Eight healthy young men (mean age 27.3 years, range 21 to 33 years) with body mass index 23.9 kg/m2 (range 20.7 to 28.4 kg/m2), an unremarkable medical history and no regular medication use were included in the study after they had given informed oral and written consent. All participants underwent a thorough clinical examination, including blood analyses (haemoglobin, WBC and differential counts, C-reactive protein, blood glucose, electrolytes, and liver, kidney and thyroid function parameters) and electrocardiogram recording. All tests were normal. The Ethical Committee of the Capital Region, Denmark, approved the study ([H-KF] 01-144/98).
Glutamine was given as a dipeptide, consisting of alanine-glutamine (Dipeptiven; Fresenius Kabi, Uppsala, Sweden) in a stock concentration of 200 mg/ml of the dipeptide suspended in saline. The solution used for infusion was a 20% (volume/volume) solution of Dipeptiven and saline. Isotonic saline was used as a placebo. The dipeptide solution could not visually be distinguished from placebo, and the containers were covered in a way that prevented both the volunteers and the investigators from distinguishing between them. The glutamine solution and saline were prepared under sterile conditions on the day before each trial.
The study was a randomized, double-blinded, placebo-controlled, crossover trial. All volunteers participated on 2 trial days, separated by 30 days. The volunteers were randomly assigned to either infusion with alanine-glutamine on the first trial day and placebo on the second (n = 5) or vice versa (n = 3). The difference in the numbers of volunteers was due to one being placed in the wrong group (human error).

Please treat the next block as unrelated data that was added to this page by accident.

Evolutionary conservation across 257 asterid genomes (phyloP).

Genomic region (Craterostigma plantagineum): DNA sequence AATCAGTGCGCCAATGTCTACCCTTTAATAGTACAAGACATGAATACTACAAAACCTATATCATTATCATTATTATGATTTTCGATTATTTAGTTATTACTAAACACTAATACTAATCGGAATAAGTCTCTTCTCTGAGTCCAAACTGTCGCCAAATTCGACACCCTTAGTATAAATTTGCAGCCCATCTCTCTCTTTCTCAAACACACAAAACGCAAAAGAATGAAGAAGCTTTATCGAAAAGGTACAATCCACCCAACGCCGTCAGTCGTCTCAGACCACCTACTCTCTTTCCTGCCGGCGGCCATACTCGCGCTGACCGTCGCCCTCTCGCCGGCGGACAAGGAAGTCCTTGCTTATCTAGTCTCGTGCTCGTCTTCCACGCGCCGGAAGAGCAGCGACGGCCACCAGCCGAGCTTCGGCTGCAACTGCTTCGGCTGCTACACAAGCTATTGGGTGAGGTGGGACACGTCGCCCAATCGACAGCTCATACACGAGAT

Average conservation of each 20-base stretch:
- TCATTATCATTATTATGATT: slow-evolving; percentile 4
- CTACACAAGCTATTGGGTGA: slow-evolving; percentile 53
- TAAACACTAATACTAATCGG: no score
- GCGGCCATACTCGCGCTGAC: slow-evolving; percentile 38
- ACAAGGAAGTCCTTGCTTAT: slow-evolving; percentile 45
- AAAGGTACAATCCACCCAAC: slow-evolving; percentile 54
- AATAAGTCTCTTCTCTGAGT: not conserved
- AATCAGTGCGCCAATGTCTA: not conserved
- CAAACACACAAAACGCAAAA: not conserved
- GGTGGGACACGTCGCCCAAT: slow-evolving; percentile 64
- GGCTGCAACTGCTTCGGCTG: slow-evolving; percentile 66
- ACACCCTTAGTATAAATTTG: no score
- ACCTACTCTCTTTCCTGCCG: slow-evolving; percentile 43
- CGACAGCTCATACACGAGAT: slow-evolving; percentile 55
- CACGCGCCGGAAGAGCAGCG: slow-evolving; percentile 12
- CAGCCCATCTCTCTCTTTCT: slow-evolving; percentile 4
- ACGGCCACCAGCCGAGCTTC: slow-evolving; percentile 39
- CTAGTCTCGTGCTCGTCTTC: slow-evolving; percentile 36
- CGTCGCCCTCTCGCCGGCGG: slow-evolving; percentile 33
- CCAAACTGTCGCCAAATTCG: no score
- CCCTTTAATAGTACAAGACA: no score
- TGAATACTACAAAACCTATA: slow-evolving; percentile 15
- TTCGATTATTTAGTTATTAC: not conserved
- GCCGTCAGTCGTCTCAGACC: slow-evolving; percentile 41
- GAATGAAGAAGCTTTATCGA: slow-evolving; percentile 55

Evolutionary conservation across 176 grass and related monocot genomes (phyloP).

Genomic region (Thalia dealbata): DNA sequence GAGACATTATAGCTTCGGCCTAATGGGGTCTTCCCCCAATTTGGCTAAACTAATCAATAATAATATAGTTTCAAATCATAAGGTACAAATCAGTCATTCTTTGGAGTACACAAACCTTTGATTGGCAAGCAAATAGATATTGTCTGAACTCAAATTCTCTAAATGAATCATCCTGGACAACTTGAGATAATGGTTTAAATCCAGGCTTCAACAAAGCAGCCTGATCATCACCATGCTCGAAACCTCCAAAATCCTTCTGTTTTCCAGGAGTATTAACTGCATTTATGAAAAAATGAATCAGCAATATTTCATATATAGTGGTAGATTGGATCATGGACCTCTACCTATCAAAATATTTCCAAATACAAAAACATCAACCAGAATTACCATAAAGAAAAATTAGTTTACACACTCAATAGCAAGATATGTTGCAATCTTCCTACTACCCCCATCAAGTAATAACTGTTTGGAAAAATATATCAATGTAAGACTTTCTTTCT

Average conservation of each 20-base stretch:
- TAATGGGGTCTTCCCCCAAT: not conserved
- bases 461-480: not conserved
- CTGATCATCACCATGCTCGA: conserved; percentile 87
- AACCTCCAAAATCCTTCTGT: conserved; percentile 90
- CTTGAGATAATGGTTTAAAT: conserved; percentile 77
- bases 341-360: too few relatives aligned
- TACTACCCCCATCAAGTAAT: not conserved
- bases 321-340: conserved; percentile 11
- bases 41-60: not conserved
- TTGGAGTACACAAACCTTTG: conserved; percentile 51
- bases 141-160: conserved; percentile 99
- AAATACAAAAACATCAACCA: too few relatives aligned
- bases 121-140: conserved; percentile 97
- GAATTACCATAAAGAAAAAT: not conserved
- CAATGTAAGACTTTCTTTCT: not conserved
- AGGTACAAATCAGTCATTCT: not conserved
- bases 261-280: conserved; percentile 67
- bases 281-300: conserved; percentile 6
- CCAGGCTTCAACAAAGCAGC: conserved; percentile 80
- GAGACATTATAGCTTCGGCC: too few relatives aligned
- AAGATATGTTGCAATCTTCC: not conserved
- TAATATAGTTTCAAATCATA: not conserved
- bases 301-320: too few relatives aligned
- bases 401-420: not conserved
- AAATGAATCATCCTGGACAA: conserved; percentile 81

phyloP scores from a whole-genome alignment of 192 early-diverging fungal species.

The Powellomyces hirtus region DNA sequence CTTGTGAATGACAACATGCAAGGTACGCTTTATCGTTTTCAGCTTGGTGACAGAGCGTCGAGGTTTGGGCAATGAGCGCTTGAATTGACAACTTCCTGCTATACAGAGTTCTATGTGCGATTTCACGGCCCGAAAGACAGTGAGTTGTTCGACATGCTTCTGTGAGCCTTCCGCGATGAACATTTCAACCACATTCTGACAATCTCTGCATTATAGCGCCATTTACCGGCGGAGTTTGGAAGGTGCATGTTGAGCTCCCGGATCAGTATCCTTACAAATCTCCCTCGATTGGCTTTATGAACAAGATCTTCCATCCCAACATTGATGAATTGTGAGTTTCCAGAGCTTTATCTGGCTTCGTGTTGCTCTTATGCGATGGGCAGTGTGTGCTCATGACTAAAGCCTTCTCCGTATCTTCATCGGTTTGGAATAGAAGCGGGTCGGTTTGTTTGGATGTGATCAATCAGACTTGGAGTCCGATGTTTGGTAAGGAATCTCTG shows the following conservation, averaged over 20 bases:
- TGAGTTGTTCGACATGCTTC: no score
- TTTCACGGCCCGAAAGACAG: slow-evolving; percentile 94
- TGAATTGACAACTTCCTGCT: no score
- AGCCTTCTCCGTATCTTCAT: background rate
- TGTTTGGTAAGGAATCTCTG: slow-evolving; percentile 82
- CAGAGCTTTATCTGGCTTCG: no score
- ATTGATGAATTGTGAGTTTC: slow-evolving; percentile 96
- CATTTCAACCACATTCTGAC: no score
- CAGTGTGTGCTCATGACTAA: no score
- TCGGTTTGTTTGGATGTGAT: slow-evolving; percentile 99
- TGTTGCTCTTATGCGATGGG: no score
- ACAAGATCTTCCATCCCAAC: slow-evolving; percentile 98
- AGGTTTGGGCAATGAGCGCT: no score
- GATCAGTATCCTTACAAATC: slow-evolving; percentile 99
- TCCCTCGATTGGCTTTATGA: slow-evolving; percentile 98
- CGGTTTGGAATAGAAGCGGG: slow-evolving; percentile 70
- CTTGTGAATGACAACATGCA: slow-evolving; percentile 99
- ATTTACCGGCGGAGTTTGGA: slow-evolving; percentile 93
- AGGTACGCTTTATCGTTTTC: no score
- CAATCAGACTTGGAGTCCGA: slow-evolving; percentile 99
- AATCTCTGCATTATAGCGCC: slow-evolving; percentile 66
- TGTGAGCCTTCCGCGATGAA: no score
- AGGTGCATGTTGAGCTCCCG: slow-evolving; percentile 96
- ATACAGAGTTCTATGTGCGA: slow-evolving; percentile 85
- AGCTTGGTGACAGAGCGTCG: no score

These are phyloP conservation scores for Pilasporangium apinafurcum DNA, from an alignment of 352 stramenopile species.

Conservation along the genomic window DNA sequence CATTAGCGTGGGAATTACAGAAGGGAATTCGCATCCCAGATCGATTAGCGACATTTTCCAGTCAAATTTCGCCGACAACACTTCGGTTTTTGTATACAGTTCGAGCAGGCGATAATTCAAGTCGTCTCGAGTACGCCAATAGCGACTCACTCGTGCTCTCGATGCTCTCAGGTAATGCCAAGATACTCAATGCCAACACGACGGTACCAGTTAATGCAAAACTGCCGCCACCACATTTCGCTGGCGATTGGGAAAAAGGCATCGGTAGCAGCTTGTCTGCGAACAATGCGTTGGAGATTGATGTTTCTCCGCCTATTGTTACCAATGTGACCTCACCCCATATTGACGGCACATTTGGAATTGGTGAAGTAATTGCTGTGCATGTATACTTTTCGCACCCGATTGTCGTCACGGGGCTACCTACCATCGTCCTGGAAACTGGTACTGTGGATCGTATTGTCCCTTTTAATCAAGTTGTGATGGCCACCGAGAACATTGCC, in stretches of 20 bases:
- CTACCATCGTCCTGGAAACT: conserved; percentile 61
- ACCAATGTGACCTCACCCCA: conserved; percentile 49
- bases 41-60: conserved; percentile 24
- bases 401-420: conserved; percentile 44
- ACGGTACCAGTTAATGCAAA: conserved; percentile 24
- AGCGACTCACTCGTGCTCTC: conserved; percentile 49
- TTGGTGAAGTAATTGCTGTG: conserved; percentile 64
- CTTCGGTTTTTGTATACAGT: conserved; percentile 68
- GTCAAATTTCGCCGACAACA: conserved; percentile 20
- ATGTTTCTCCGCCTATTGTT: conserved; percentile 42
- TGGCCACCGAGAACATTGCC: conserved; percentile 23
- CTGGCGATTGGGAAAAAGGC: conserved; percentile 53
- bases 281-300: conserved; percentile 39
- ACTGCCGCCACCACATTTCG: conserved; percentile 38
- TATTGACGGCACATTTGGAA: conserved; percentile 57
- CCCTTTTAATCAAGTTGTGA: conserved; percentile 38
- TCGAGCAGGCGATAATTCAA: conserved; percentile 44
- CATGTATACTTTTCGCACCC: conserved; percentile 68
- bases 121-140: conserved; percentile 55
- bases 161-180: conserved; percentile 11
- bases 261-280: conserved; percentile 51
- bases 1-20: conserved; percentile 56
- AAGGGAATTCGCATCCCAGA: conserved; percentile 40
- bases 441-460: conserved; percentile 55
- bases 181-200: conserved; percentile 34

The volunteers reported to the research unit at 06:30 a.m. after an overnight fast. They were immediately placed in bed. Catheters were placed bilaterally into an antecubital vein; one catheter was used to draw blood samples and the other to infuse glutamine or placebo. The volunteers were monitored by continuous electrocardiography, noninvasive blood pressure monitoring (every 15 minutes) and continuous measurement of rectal temperature and venous oxygen saturation. At 07:00 a.m. (t = 0), infusion with glutamine or placebo was initiated and continued for 10 hours. The glutamine infusion rate was set at 0.025 g/(kg body weight × hour). This rate has been tested for safety [24
] and is comparable to the doses used in patient studies [5
]. Placebo was infused at the same rate. At 09:00 a.m., after 2 hours of alanine-glutamine or placebo infusion, steady state was assumed to have been achieved [24
] and volunteers were given an intravenous bolus injection with a standard reference E. coli
endotoxin (Lot EC-6; US Pharmacopeia Convention, Rockville, MD, USA) at a dose of 0.3 ng/kg body weight. The vounteers were then monitored for another 8 hours.
Blood sample and analysis of blood samples
Blood samples were drawn hourly from 0 hours and onward, with additional samples at time 2.5 and 3.5 hrs (corresponding to 0.5 and 1.5 hours, respectively, after endotoxin injection). Whole blood was analyzed for WBC and differential counts using standard biochemical procedures.